It is so easy to forget what it’s like to see an event at a venue like the Miller Outdoor Theatre when one hasn’t been in months. And I don’t like to knock a venue at all, but a show like Cats performed by such a great group as HITS Theatre deserves better than this.
(This recap is for the Saturday 04-17 show, when I went. Others may have and probably did differ slightly.)
And I do mean both of those sincerely. Cats is a great musical; there’s a reason it was on Broadway for most of two decades. The quality of the performance was well above student level and could easily have passed for that of an adult cast. Spectacular dancing, great singing, and superb acting made for an easily enjoyable play. I noticed what may have been a couple of minor mistakes here and there, but everyone is human after all, and even the performers on Broadway goof every now and again. There were no particular standouts, but in this case that means the performers were great across the board and that’s a good thing. If this group represents the feature of live theatre in Houston, we have nothing to worry about because it’s going to be great.
JoAnne Woodard mentioned quite a few people involved with the show at the beginning; I did not catch all of the names, but it was quite an impressive list, including the set designer, sound designer, choreographers, and lighting designer. Their work complemented that of the cast nicely and helped make the show a success.
Which brings me to perhaps the most difficult part of this recap, that being a mini-rant on the kind of people that go to shows at “the Miller” as it’s often called. I was with my mom and she was sitting on my left. On her left was a quite chatty group of four younger women who could easily have done their socializing at a local coffee shop (I’m pretty sure at least the Starbucks at Montrose and Hawthorne was still open, if not the two in the Texas Medical Center).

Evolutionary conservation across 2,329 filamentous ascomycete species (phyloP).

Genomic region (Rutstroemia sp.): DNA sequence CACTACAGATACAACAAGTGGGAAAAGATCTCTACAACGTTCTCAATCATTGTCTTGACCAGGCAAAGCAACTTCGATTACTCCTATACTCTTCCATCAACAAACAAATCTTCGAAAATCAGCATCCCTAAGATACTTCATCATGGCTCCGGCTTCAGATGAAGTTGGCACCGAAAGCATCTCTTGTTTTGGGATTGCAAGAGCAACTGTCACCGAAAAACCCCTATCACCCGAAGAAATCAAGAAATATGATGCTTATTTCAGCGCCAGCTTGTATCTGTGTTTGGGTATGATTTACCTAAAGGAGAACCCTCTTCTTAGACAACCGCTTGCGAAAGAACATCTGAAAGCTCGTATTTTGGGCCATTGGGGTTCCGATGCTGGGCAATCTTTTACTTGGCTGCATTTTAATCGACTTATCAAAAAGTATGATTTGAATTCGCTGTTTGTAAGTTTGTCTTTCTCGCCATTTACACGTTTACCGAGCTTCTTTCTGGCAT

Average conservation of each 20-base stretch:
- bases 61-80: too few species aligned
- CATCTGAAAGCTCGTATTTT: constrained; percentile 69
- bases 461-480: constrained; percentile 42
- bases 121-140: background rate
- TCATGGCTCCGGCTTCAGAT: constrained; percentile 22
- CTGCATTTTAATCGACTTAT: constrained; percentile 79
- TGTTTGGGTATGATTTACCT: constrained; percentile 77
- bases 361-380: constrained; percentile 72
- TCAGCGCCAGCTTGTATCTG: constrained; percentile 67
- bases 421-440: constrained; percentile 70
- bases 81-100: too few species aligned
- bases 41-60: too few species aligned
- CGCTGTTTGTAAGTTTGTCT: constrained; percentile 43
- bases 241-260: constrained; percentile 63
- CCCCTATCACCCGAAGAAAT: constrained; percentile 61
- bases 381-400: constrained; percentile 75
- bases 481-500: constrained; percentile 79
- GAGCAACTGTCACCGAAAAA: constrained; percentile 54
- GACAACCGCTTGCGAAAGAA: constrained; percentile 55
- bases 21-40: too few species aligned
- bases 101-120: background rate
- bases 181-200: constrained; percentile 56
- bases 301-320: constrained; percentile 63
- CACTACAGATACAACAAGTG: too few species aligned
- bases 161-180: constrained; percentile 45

There were people in my line of sight standing or walking by at rather inopportune times, and maybe some will say it’s partly our fault for not trying to get a seat in the covered area (we were seated about halfway up the hill). There was a younger woman that sat on a folding chair in front of me toward the end of the second act, on the part of the hill where folding chairs weren’t supposed to be allowed. Granted it was not a raised chair but it raised her up a good three inches or so, enough to put the top of her head into the bottom of my view of the stage where it would not have been otherwise.
Regardless, as much as I love this city and its arts scene, it pains me to see otherwise great shows booked at the Miller just knowing we have to put up with some of these things. If you got seats in the covered area, then none of this should have been a problem for you. But please, if you see shows at the Miller and you wind up on the hill, try not to be part of the problem.
(Note: This was written last week, and was supposed to post then but for some reason it did not.)